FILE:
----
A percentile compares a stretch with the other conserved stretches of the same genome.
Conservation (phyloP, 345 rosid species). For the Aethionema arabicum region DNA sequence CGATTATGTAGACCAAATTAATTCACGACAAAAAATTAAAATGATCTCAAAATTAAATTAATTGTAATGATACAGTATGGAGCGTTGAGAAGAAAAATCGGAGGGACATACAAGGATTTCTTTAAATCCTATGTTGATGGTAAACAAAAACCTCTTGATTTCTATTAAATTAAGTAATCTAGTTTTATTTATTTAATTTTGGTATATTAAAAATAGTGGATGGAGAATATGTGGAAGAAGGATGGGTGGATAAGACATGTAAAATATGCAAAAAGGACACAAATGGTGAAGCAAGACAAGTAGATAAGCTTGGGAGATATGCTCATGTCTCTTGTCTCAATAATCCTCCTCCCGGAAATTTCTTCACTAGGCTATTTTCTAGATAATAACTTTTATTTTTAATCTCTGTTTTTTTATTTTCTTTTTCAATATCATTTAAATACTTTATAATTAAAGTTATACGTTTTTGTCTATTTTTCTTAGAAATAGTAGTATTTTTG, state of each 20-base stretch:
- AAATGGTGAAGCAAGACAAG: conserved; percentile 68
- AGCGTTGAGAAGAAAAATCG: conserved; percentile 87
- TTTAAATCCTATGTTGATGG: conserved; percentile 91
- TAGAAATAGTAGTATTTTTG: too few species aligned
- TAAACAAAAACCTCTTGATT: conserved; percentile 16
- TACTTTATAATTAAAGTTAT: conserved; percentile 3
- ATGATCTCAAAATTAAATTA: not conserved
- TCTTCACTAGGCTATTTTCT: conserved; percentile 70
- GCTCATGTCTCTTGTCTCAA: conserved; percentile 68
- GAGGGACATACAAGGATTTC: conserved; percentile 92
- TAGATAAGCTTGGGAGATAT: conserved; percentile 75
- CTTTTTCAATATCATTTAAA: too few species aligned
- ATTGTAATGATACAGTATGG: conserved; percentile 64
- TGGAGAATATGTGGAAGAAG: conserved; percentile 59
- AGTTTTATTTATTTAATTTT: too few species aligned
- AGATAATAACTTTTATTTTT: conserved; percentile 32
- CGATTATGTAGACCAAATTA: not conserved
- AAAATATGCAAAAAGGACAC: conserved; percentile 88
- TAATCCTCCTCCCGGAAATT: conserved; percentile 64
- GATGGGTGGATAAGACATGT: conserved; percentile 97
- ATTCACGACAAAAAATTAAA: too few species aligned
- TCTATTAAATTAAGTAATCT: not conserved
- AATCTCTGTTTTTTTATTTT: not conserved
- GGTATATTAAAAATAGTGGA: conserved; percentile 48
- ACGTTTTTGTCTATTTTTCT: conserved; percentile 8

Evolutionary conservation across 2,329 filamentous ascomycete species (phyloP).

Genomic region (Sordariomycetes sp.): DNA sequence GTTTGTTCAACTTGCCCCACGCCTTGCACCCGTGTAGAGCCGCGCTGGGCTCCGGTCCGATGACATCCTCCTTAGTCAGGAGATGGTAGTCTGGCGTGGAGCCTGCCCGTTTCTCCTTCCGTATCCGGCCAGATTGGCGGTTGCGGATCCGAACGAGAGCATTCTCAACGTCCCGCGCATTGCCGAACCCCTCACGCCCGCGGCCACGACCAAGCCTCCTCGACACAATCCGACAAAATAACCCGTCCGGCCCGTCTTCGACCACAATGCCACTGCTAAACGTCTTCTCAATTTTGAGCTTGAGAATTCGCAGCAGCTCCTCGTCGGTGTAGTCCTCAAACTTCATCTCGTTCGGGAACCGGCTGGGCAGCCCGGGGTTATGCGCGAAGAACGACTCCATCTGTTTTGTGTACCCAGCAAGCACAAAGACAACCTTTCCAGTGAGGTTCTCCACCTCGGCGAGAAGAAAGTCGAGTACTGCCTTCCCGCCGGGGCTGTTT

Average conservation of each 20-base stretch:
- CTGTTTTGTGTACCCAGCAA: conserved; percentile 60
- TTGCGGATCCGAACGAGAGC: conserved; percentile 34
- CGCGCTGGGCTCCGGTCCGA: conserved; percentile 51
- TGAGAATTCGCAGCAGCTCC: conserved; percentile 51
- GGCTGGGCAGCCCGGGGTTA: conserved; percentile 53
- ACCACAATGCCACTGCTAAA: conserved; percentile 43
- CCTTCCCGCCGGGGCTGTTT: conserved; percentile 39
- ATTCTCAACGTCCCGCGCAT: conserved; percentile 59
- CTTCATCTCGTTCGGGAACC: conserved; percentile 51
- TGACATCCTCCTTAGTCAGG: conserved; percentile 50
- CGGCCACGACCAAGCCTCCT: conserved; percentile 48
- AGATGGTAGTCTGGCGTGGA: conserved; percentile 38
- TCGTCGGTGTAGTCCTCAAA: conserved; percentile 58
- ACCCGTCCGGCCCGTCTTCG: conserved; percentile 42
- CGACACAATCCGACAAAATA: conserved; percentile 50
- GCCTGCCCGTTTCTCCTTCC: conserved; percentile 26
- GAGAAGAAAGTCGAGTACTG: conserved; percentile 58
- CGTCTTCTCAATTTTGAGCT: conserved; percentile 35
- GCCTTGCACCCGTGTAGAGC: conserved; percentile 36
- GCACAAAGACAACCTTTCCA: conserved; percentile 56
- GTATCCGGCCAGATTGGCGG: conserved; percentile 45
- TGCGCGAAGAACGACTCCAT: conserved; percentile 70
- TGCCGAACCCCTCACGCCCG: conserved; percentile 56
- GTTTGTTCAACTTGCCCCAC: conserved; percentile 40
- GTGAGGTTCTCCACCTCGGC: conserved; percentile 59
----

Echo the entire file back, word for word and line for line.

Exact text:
A percentile compares a stretch with the other conserved stretches of the same genome.
Conservation (phyloP, 345 rosid species). For the Aethionema arabicum region DNA sequence CGATTATGTAGACCAAATTAATTCACGACAAAAAATTAAAATGATCTCAAAATTAAATTAATTGTAATGATACAGTATGGAGCGTTGAGAAGAAAAATCGGAGGGACATACAAGGATTTCTTTAAATCCTATGTTGATGGTAAACAAAAACCTCTTGATTTCTATTAAATTAAGTAATCTAGTTTTATTTATTTAATTTTGGTATATTAAAAATAGTGGATGGAGAATATGTGGAAGAAGGATGGGTGGATAAGACATGTAAAATATGCAAAAAGGACACAAATGGTGAAGCAAGACAAGTAGATAAGCTTGGGAGATATGCTCATGTCTCTTGTCTCAATAATCCTCCTCCCGGAAATTTCTTCACTAGGCTATTTTCTAGATAATAACTTTTATTTTTAATCTCTGTTTTTTTATTTTCTTTTTCAATATCATTTAAATACTTTATAATTAAAGTTATACGTTTTTGTCTATTTTTCTTAGAAATAGTAGTATTTTTG, state of each 20-base stretch:
- AAATGGTGAAGCAAGACAAG: conserved; percentile 68
- AGCGTTGAGAAGAAAAATCG: conserved; percentile 87
- TTTAAATCCTATGTTGATGG: conserved; percentile 91
- TAGAAATAGTAGTATTTTTG: too few species aligned
- TAAACAAAAACCTCTTGATT: conserved; percentile 16
- TACTTTATAATTAAAGTTAT: conserved; percentile 3
- ATGATCTCAAAATTAAATTA: not conserved
- TCTTCACTAGGCTATTTTCT: conserved; percentile 70
- GCTCATGTCTCTTGTCTCAA: conserved; percentile 68
- GAGGGACATACAAGGATTTC: conserved; percentile 92
- TAGATAAGCTTGGGAGATAT: conserved; percentile 75
- CTTTTTCAATATCATTTAAA: too few species aligned
- ATTGTAATGATACAGTATGG: conserved; percentile 64
- TGGAGAATATGTGGAAGAAG: conserved; percentile 59
- AGTTTTATTTATTTAATTTT: too few species aligned
- AGATAATAACTTTTATTTTT: conserved; percentile 32
- CGATTATGTAGACCAAATTA: not conserved
- AAAATATGCAAAAAGGACAC: conserved; percentile 88
- TAATCCTCCTCCCGGAAATT: conserved; percentile 64
- GATGGGTGGATAAGACATGT: conserved; percentile 97
- ATTCACGACAAAAAATTAAA: too few species aligned
- TCTATTAAATTAAGTAATCT: not conserved
- AATCTCTGTTTTTTTATTTT: not conserved
- GGTATATTAAAAATAGTGGA: conserved; percentile 48
- ACGTTTTTGTCTATTTTTCT: conserved; percentile 8

Evolutionary conservation across 2,329 filamentous ascomycete species (phyloP).

Genomic region (Sordariomycetes sp.): DNA sequence GTTTGTTCAACTTGCCCCACGCCTTGCACCCGTGTAGAGCCGCGCTGGGCTCCGGTCCGATGACATCCTCCTTAGTCAGGAGATGGTAGTCTGGCGTGGAGCCTGCCCGTTTCTCCTTCCGTATCCGGCCAGATTGGCGGTTGCGGATCCGAACGAGAGCATTCTCAACGTCCCGCGCATTGCCGAACCCCTCACGCCCGCGGCCACGACCAAGCCTCCTCGACACAATCCGACAAAATAACCCGTCCGGCCCGTCTTCGACCACAATGCCACTGCTAAACGTCTTCTCAATTTTGAGCTTGAGAATTCGCAGCAGCTCCTCGTCGGTGTAGTCCTCAAACTTCATCTCGTTCGGGAACCGGCTGGGCAGCCCGGGGTTATGCGCGAAGAACGACTCCATCTGTTTTGTGTACCCAGCAAGCACAAAGACAACCTTTCCAGTGAGGTTCTCCACCTCGGCGAGAAGAAAGTCGAGTACTGCCTTCCCGCCGGGGCTGTTT

Average conservation of each 20-base stretch:
- CTGTTTTGTGTACCCAGCAA: conserved; percentile 60
- TTGCGGATCCGAACGAGAGC: conserved; percentile 34
- CGCGCTGGGCTCCGGTCCGA: conserved; percentile 51
- TGAGAATTCGCAGCAGCTCC: conserved; percentile 51
- GGCTGGGCAGCCCGGGGTTA: conserved; percentile 53
- ACCACAATGCCACTGCTAAA: conserved; percentile 43
- CCTTCCCGCCGGGGCTGTTT: conserved; percentile 39
- ATTCTCAACGTCCCGCGCAT: conserved; percentile 59
- CTTCATCTCGTTCGGGAACC: conserved; percentile 51
- TGACATCCTCCTTAGTCAGG: conserved; percentile 50
- CGGCCACGACCAAGCCTCCT: conserved; percentile 48
- AGATGGTAGTCTGGCGTGGA: conserved; percentile 38
- TCGTCGGTGTAGTCCTCAAA: conserved; percentile 58
- ACCCGTCCGGCCCGTCTTCG: conserved; percentile 42
- CGACACAATCCGACAAAATA: conserved; percentile 50
- GCCTGCCCGTTTCTCCTTCC: conserved; percentile 26
- GAGAAGAAAGTCGAGTACTG: conserved; percentile 58
- CGTCTTCTCAATTTTGAGCT: conserved; percentile 35
- GCCTTGCACCCGTGTAGAGC: conserved; percentile 36
- GCACAAAGACAACCTTTCCA: conserved; percentile 56
- GTATCCGGCCAGATTGGCGG: conserved; percentile 45
- TGCGCGAAGAACGACTCCAT: conserved; percentile 70
- TGCCGAACCCCTCACGCCCG: conserved; percentile 56
- GTTTGTTCAACTTGCCCCAC: conserved; percentile 40
- GTGAGGTTCTCCACCTCGGC: conserved; percentile 59